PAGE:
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      Measuring the effectiveness of the Covenant of Mayors on the reporting of climate hazards by Municipalities

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          Abstract

          The European Commission established the Covenant of Mayors (CoM) initiative in 2008, aimed at involving and supporting mayors to encourage accomplishing the European Union (EU) climate mitigation and energy targets. In 2014, the Mayors Adapt initiative was set up in order to promote the climate adaptation pillar. Whereas the mitigation pillar is more developed and peer-reviewed literature can be found, adaptation is still lagging behind, not to mention the absence of information on the effectiveness of the CoM concerning the development of climate adaptation plans. This paper aims at presenting a thorough analysis of climate hazard data declared by CoM signatories as well as the degree of regional agreement of those signatories when reporting climate data. Thus, we assume that the signatories belonging to the same climate region should report similar climate hazard data for both current and future timeframes. Using a new statistical method for measuring the variability of categorical data, we determine that, overall, the signatories show low agreement within climate regions. Hence, we conclude that the CoM, in the corresponding part of climate risk assessment, is not as effective as it could be desired. Furthermore, several recommendations are proposed to improve the current reporting.

          Abstract

          Climate change; Hazards; Agreement; Covenant of mayors; Environmental science; Climatology; Climate policy; Earth sciences; Natural hazard.

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          Most cited references21

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          Will drought events become more frequent and severe in Europe?

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            Anthropogenic warming exacerbates European soil moisture droughts

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              Global probabilistic projections of extreme sea levels show intensification of coastal flood hazard

              Global warming is expected to drive increasing extreme sea levels (ESLs) and flood risk along the world’s coastlines. In this work we present probabilistic projections of ESLs for the present century taking into consideration changes in mean sea level, tides, wind-waves, and storm surges. Between the year 2000 and 2100 we project a very likely increase of the global average 100-year ESL of 34–76 cm under a moderate-emission-mitigation-policy scenario and of 58–172 cm under a business as usual scenario. Rising ESLs are mostly driven by thermal expansion, followed by contributions from ice mass-loss from glaciers, and ice-sheets in Greenland and Antarctica. Under these scenarios ESL rise would render a large part of the tropics exposed annually to the present-day 100-year event from 2050. By the end of this century this applies to most coastlines around the world, implying unprecedented flood risk levels unless timely adaptation measures are taken.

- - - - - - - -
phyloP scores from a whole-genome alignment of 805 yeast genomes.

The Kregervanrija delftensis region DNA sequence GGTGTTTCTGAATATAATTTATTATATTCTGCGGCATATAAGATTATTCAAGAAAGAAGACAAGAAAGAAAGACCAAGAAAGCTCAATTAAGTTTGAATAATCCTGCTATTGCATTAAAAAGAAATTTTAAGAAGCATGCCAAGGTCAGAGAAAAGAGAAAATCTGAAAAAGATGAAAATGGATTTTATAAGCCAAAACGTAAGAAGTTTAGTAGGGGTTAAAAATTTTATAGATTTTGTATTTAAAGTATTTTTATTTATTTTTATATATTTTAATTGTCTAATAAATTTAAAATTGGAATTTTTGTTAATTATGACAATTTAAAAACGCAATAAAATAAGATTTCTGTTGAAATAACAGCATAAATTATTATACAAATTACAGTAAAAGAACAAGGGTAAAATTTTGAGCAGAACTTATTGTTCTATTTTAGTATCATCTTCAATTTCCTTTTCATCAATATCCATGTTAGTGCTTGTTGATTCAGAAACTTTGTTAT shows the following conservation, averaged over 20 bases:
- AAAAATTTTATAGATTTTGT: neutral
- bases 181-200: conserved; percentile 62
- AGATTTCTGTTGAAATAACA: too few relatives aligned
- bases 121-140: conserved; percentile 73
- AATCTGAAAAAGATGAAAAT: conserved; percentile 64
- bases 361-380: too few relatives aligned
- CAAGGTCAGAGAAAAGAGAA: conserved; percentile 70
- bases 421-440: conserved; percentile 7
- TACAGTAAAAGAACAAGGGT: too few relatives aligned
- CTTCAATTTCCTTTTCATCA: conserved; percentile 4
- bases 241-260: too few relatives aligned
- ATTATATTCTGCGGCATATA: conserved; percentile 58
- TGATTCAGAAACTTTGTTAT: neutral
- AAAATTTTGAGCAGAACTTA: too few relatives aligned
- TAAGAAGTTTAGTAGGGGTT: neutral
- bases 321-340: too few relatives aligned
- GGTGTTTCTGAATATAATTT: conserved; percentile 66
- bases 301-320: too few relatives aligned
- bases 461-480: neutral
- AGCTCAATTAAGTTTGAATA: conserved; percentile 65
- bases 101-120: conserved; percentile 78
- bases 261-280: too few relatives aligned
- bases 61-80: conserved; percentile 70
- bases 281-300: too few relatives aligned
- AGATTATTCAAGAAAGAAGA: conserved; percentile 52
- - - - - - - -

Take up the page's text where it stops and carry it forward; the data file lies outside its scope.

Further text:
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                Author and article information

                Contributors
                Journal
                Heliyon
                Heliyon
                Heliyon
                Elsevier
                2405-8440
                06 October 2020
                October 2020
                06 October 2020
                : 6
                : 10
                : e05043
                Affiliations
                [1]European Commission, Joint Research Centre, Ispra, Italy
                Author notes
                []Corresponding author. paulo.barbosa@ 123456ec.europa.eu
                [1]

                All the authors share the first authorship.

                Article
                S2405-8440(20)31886-7 e05043
                10.1016/j.heliyon.2020.e05043
                7548427
                a0f865b3-6776-4cc0-8990-dcd97916e52d
                © 2020 The Author(s)

                This is an open access article under the CC BY license (http://creativecommons.org/licenses/by/4.0/).

                History
                : 27 May 2020
                : 7 July 2020
                : 21 September 2020
                Categories
                Research Article

                climate change,hazards,agreement,covenant of mayors,environmental science,climatology,climate policy,earth sciences,natural hazard

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